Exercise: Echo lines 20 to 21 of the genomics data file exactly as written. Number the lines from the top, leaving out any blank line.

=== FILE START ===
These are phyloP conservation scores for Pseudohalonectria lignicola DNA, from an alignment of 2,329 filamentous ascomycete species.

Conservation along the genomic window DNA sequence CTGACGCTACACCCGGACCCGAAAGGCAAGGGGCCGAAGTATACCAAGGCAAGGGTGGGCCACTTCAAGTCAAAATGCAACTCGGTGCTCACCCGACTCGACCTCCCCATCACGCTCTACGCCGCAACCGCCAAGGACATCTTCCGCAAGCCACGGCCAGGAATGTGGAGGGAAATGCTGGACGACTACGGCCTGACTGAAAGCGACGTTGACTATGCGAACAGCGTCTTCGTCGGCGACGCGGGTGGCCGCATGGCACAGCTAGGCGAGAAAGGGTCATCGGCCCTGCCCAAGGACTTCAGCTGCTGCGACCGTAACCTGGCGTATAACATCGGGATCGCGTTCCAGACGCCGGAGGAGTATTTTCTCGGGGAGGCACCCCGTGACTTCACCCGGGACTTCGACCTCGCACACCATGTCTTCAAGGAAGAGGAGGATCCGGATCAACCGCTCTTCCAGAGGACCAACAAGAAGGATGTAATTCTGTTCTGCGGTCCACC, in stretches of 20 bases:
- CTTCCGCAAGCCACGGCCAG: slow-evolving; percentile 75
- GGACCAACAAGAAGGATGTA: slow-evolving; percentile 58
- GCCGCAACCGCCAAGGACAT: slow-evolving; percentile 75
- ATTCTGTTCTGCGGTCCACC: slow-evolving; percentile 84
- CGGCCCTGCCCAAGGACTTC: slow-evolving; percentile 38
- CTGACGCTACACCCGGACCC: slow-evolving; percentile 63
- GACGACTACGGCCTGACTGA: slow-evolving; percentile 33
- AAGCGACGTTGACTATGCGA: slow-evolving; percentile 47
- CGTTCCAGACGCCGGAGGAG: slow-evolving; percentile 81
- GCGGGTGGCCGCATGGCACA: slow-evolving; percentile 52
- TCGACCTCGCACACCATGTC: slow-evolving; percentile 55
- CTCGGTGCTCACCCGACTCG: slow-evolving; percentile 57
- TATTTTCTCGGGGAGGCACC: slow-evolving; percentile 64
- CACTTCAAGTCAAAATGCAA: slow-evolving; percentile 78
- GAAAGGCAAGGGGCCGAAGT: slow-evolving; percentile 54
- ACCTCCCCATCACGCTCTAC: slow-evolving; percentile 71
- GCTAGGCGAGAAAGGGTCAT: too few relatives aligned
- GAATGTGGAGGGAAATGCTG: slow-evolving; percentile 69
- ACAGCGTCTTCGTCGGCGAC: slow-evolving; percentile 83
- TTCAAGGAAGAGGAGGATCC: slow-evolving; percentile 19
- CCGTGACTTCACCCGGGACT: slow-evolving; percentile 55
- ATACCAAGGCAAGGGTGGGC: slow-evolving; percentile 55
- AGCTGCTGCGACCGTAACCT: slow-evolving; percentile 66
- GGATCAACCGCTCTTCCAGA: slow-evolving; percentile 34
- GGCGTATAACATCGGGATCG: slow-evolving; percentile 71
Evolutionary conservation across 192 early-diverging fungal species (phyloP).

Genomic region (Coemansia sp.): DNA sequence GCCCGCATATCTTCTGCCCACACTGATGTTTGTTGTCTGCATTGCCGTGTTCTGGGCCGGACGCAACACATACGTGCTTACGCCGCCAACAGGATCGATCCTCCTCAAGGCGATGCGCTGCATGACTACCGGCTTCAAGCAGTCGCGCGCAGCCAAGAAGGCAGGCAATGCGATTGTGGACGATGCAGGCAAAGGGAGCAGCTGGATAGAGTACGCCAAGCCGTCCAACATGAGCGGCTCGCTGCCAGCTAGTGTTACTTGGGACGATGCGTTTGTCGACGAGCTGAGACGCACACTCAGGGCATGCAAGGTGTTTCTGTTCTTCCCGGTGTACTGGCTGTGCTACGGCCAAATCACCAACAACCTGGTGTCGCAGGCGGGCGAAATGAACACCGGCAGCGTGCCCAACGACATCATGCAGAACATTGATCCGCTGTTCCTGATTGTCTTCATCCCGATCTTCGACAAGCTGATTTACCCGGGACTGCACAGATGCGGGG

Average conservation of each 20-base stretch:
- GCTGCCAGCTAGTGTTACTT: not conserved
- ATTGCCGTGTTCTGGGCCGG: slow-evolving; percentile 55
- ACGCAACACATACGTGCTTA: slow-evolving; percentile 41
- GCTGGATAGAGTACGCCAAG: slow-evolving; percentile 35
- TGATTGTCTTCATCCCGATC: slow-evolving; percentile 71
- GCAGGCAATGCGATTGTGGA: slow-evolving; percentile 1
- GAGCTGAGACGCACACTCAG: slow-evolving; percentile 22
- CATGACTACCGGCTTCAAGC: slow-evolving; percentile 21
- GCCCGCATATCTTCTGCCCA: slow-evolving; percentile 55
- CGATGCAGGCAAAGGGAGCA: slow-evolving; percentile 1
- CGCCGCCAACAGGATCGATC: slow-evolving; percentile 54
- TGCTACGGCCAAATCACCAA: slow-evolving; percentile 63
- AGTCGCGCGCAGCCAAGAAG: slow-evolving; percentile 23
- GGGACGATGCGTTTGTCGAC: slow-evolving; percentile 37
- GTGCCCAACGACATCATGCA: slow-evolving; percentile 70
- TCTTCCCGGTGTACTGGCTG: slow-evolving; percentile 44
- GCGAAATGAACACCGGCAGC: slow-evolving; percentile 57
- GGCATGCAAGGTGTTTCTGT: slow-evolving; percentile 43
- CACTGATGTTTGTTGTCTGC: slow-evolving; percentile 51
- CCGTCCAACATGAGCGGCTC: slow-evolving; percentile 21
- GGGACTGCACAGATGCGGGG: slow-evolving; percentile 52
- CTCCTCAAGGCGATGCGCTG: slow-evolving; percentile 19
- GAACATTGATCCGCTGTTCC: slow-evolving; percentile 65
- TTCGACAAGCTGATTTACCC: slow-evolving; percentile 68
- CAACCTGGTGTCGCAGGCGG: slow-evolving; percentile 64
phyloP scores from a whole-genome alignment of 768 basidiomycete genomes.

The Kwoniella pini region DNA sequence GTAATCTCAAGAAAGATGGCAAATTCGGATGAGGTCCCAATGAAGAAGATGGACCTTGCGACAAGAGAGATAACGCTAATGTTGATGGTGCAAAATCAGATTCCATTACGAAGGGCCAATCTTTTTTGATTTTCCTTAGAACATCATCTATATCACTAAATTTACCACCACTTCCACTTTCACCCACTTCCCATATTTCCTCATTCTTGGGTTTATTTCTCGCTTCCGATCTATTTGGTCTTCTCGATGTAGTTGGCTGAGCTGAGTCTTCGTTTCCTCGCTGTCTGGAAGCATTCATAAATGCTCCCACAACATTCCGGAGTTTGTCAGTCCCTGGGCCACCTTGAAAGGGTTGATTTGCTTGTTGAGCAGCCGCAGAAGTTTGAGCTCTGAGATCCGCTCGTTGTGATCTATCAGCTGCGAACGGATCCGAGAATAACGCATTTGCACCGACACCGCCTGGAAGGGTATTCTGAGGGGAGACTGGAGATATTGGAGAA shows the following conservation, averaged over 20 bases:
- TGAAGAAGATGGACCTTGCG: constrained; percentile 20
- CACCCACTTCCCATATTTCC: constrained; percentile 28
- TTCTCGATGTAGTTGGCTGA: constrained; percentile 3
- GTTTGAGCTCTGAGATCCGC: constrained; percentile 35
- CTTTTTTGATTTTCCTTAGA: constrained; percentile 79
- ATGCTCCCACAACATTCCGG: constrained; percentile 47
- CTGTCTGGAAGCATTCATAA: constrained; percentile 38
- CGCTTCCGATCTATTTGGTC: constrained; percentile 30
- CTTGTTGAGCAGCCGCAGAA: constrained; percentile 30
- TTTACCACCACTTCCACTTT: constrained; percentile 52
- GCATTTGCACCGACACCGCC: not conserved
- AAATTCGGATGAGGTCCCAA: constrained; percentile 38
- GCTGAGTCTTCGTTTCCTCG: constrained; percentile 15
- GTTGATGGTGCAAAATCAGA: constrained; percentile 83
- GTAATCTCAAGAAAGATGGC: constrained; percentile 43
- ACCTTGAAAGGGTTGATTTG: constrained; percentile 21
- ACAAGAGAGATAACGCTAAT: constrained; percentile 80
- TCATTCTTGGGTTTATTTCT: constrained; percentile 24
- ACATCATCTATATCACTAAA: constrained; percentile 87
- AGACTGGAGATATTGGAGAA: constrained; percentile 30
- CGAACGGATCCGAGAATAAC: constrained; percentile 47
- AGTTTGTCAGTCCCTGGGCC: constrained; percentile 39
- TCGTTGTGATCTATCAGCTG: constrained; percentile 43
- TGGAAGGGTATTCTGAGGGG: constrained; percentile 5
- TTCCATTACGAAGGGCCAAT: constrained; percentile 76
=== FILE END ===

- GAATGTGGAGGGAAATGCTG: slow-evolving; percentile 69
- ACAGCGTCTTCGTCGGCGAC: slow-evolving; percentile 83